A third hurdle that a liquidator may face is dealing with assets that have been dissipated prior to their appointment. Under the Cayman Islands Companies Law (2018 Revision), a liquidator is provided with clawback provisions2, which provide an array of options to challenge and review transactions preceding insolvency. Where a challenge is successful, the court will make an order to reverse any such transaction. The returned assets will then form part of the liquidation estate and be available to the liquidator to distribute. Although not yet tested in the Cayman Islands, it is likely that these tools would be applicable to a liquidator in Cayman or in another jurisdiction with similar clawback provisions in relation to crypto assets. In any event, notwithstanding whether it would be physically possible to claw back such transactions given the anonymity whereby users use pseudonymous, there are various alternative reliefs3, which a liquidator could seek from a Cayman Islands Court in order to increase yields to the insolvent estate. An important consideration for an IP to consider is whether the ultimate costs and time associated with tracing a crypto asset are greater than the amount that could be realised from the asset.
The Cayman Islands is a reputable jurisdiction in dealing with highly complex, multi-jurisdictional insolvencies. While the Cayman courts have yet to deal with the difficult questions arising out of insolvencies involving crypto assets, the question remains one of when it will happen rather than whether it will happen. More recently the Financial Action Task Force announced that they intend to insist that service providers dealing in crypto assets be obliged to comply with anti-money laundering procedures; such measures will certainly assist IPs in recovering crypto assets. With its sophisticated and modern legal framework, the Cayman Islands and its welladvised IPs will no doubt be adequately equipped to deal with these cases as they arise.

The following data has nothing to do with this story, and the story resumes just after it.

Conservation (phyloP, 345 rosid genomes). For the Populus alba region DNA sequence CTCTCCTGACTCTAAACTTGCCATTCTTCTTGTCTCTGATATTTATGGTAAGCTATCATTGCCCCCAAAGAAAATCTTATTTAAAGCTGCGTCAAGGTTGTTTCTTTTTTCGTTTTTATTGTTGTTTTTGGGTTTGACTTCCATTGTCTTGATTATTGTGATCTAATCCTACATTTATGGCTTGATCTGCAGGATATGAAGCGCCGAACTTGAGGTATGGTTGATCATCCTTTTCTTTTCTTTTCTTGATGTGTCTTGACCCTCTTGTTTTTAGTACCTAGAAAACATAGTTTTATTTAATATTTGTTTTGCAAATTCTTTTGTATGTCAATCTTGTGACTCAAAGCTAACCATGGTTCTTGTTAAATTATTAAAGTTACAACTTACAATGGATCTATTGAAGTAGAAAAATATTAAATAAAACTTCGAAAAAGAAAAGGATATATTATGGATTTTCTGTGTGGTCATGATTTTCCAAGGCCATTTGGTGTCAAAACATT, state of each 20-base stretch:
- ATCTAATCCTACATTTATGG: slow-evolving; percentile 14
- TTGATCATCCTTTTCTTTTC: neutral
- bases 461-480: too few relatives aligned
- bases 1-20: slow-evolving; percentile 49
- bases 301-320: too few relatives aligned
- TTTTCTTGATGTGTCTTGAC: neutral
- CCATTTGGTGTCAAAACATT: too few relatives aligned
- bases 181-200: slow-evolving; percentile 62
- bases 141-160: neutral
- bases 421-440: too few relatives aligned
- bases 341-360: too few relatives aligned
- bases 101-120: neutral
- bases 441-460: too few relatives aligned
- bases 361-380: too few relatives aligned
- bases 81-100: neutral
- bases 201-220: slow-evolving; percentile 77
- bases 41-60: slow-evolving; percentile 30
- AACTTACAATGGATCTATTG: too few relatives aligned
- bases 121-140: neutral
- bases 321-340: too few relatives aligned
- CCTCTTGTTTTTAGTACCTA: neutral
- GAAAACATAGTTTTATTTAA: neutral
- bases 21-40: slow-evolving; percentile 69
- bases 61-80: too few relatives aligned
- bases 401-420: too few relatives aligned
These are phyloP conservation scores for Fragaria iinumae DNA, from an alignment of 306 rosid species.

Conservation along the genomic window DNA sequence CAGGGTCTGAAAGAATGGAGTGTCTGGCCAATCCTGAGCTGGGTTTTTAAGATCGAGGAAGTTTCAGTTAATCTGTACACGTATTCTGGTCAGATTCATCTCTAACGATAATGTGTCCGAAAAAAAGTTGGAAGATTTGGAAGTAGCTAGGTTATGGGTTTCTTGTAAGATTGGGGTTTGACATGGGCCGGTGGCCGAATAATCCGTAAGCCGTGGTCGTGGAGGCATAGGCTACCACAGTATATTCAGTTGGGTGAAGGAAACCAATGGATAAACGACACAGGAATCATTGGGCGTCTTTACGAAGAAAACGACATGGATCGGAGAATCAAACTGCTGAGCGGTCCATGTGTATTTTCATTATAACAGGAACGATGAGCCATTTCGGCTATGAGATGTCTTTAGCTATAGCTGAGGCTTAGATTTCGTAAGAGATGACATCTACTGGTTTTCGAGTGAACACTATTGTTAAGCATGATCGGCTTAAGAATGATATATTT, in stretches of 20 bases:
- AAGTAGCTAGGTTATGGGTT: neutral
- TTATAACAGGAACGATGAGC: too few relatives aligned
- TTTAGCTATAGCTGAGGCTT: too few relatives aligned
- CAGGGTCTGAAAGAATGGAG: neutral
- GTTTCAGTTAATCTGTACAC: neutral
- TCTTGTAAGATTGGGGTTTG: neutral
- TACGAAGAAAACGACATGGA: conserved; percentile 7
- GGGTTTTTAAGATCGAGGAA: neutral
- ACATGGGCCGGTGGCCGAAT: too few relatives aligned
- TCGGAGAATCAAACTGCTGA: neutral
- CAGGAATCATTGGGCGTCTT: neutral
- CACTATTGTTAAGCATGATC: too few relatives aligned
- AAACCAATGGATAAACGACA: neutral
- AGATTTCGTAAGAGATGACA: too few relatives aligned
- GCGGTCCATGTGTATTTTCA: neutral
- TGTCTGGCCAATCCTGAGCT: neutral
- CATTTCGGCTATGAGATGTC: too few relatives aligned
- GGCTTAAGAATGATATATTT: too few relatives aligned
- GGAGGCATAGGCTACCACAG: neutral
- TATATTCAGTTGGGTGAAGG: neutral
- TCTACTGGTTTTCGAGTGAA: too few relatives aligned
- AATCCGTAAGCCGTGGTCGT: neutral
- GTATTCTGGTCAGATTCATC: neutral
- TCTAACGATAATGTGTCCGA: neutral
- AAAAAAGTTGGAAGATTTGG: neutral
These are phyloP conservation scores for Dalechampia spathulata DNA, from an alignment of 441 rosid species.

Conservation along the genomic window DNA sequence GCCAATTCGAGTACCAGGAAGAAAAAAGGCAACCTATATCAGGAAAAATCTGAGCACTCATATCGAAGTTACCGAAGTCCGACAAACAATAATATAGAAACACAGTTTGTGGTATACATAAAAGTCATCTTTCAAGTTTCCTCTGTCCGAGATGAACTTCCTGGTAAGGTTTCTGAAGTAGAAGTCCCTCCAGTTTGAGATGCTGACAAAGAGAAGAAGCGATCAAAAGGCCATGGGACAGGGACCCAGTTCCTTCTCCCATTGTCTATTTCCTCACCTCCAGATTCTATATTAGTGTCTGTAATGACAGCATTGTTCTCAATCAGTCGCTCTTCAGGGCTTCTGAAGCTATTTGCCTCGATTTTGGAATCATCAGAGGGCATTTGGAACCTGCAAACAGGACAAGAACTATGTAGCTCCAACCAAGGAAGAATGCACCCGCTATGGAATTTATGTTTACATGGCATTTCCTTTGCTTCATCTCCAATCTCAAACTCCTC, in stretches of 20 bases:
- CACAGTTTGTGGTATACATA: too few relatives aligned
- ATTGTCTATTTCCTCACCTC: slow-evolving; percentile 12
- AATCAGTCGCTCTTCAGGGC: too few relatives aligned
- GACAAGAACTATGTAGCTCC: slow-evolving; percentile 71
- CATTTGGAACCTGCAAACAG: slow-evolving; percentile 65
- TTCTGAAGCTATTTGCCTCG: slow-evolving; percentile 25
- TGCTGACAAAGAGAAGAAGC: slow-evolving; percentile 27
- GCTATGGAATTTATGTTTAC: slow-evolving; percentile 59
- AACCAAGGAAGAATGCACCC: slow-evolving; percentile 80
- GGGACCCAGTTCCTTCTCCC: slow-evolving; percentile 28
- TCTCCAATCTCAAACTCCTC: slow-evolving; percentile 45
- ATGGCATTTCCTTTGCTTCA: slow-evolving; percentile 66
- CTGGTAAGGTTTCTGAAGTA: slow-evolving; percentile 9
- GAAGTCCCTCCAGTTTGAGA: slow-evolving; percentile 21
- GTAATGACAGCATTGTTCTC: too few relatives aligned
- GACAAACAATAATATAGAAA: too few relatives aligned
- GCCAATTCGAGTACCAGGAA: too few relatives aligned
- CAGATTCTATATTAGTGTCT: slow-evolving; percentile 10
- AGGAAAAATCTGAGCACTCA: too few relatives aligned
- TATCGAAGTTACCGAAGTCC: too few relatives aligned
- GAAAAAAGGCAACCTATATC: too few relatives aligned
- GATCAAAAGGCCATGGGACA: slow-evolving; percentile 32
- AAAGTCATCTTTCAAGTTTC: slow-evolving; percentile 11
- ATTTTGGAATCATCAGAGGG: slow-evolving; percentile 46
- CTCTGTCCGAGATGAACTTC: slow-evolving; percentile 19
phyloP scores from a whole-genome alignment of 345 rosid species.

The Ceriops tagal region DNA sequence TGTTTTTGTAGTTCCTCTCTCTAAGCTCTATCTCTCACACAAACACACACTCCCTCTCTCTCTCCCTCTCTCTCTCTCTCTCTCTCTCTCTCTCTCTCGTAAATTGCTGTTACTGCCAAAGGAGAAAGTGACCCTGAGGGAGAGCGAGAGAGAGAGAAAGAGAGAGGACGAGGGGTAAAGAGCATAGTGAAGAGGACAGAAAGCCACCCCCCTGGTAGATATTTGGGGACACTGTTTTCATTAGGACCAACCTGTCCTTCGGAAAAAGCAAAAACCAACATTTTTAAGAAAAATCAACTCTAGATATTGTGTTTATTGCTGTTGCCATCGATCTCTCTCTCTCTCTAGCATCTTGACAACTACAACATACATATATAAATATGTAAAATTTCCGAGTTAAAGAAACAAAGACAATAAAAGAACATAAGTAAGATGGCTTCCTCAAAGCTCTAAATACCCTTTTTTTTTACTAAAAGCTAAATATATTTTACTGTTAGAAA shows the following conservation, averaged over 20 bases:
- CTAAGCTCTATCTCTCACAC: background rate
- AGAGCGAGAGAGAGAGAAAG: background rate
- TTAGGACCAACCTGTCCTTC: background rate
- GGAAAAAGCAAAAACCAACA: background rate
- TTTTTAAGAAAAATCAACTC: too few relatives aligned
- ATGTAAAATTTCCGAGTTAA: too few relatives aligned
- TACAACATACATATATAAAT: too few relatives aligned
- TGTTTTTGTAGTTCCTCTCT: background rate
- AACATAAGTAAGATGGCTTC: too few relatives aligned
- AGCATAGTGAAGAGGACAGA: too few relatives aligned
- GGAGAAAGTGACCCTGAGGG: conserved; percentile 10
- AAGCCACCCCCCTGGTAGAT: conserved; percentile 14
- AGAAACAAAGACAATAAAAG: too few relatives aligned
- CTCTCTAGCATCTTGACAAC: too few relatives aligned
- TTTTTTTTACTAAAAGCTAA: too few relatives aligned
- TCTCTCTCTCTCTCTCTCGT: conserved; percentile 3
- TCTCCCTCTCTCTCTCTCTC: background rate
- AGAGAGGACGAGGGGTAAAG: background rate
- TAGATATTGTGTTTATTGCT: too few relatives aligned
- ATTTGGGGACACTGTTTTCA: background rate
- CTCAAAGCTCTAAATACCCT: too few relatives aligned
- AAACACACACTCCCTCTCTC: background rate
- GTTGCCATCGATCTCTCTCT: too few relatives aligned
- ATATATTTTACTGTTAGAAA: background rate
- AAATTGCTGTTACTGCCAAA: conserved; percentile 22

1. For the sake of brevity, this term will be used in this article to denote the myriad of digital currencies available (ie Bitcoin, Ripple, Ether, Dogecoin, Facebook Libra).
2. For example, section 145 voidable preference, s146 avoidance of transactions at an undervalue and s147 fraudulent trading.
3. For example, a Cayman Islands liquidator may apply under s103 for certain 'relevant persons' to be examined and/or deliver up property/documents. There are also a variety of common law orders, such as Norwich Pharmaceutical orders, Anton Piller orders, gagging orders and Bankers Trust orders.
This article was first published in Legal Business.
The content of this article is intended to provide a general guide to the subject matter. Specialist advice should be sought about your specific circumstances.